A H'mong girl carries her brother on her back as she waits for customers to buy hand-made products in a Sa Pa resort town in the northern province of Lao Cai. Children are found being impacted by inequalities with those in the richest households having access to 35 times the resources of children in the poorest households.
All eyes will be on Bali next week as President Susilo Bambang Yudhoyono hosts a meeting that will define the next global development agenda.
The UN High Level Panel for the post-2015 agenda, co-chaired by the Indonesian President, has already put ending extreme poverty at the heart of its agenda but this goal will only be realized if they ensure the world tackles rising inequality.
In drafting their recommendations, the 27 members of the panel can certainly draw on some of the success stories in Southeast Asia. The region has seen the number of people living on less than US$1.25 a day fall from 45 percent of the population in 1990 to fewer than 20 percent today. In 1990, one in 14 children in Southeast Asia died before their fifth birthday; in 2010, the number was one in 34.
From a global perspective, the period covered by the Millennium Development Goals (MDGs) has been an unprecedented human development success story. Since 1990, we have seen 600 million people lifted out of poverty, 56 million more children going to school, and 14,000 fewer children dying from preventable causes each day.
Such tremendous improvements to the quality of life for millions of people were inconceivable just two decades ago. Indeed, the evidence shows that political will and commitment can bring about real change to people's lives.
However, vast progress at the aggregate level, including in child mortality, universal primary education, and poverty alleviation, hides unequal progress between groups of people. In its report, Born Equal, published in September 2012, Save the Children revealed that the bulk of the improvements have actually been concentrated in the wealthiest segments of society across all regions of the world.
As such, ahead of the meeting in Bali, Save the Children argues that inequality must be placed at the center of all discussions. Within the ASEAN bloc, despite huge strides in economic growth, all eight of the countries with Gini coefficient data showed numbers either close to or above 40 also known as the internationally recognized warning level of extreme income inequality. Left untackled, this income inequality will trickle down and affect all other parts of a child's life.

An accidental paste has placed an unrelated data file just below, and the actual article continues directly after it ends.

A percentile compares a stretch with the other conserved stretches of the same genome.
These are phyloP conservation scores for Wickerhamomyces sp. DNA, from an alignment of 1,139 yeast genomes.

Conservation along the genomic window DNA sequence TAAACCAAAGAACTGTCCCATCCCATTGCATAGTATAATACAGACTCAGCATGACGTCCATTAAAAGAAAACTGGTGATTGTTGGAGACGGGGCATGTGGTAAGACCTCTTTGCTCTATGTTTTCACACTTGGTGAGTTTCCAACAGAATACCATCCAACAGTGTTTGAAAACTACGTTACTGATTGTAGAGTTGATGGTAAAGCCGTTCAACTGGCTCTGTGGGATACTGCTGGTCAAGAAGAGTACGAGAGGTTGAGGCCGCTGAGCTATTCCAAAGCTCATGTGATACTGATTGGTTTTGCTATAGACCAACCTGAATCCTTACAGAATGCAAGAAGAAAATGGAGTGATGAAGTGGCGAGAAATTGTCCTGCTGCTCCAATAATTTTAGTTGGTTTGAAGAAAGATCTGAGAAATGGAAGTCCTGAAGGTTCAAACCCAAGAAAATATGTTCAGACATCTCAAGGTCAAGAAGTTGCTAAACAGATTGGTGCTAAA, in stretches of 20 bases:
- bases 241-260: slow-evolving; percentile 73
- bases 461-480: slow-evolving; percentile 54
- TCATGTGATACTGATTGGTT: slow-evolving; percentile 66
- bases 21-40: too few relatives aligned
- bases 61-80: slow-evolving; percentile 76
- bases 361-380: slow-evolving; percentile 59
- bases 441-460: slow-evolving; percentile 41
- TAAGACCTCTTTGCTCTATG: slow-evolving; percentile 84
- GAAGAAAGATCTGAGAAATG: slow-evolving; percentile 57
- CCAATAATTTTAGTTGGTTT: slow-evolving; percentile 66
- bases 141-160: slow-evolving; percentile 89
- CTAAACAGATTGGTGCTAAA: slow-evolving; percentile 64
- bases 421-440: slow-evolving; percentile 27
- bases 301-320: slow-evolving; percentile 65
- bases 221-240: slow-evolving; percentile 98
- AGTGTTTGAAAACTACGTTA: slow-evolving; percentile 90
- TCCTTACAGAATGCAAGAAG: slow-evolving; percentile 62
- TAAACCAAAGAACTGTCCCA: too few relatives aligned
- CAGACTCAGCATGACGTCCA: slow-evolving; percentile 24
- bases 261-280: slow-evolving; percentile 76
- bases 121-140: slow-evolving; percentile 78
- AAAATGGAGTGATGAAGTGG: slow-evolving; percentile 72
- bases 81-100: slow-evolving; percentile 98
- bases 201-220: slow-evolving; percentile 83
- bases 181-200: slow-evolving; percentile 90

In Indonesia for instance, almost all women in the richest quintile have a skilled attendant at birth as opposed to just 40 percent among women in the poorest quintile. Additionally, despite overall national improvements in nutrition indicators, Indonesian children in the poorest households have actually experienced deterioration in their nutritional status between 2007 and 2010.
How has this happened and why is the situation worsening for the poorest and most vulnerable children? Aggregate targets in the current set of global development goals such as halving the number of people living on less than $1.25 a day and a two-thirds reduction in child mortality, have led many governments and development partners to focus on the "low-hanging fruit" those easiest to reach and help above the poverty line. In many cases, this has led to uneven progress even amongst the poor, as those close to the poverty line experience improvements in their wellbeing, and resources have failed to reach the very poorest.
Inequality is a particular concern for the wellbeing of children, who are already the most vulnerable in any situation. They are completely reliant on their parents and governments to help meet their needs as they grow and develop. This means that any rise in price of food will hurt their meals the most; any change in health budgets could see them die from preventable causes; and poor quality schools could keep them in the poverty cycle for life. In Born Equal, Save the Children also found that in addition to being most vulnerable, children are also disproportionately impacted by inequalities, with children in the richest households having access to 35 times the resources of children in the poorest households a gap twice that of the general population.
There are many things that can be done to reverse the trend of rising inequality. National social protection schemes must ensure wide coverage to quality services; health and education services must be made available in all regions and to all groups of society; and economic growth plans must maximize employment opportunities for the poor.
As demonstrated by the MDGs, global agreements can help to motivate the changes in policies and resources required. The next round of global development goals must move away from aggregate targets and set ambitious objectives to reduce the gaps in progress between rich and poor, boys and girls, rural and urban dwellers, the young, elderly and disabled, and ethnic and religious groups in all societies.
During the discussions in Bali next week, the post-2015 High Level Panel has the opportunity to ensure that all children have the same access to quality education, healthcare, social protection, nutritious food, and a voice in front of lawmakers. Because every child is born equal and no child is born to die or suffer.
By Greg Duly, Thanh Nien News (The story can be found in the March 22nd issue of our print edition, Vietweek)
*The writer is Regional Director for Save the Children
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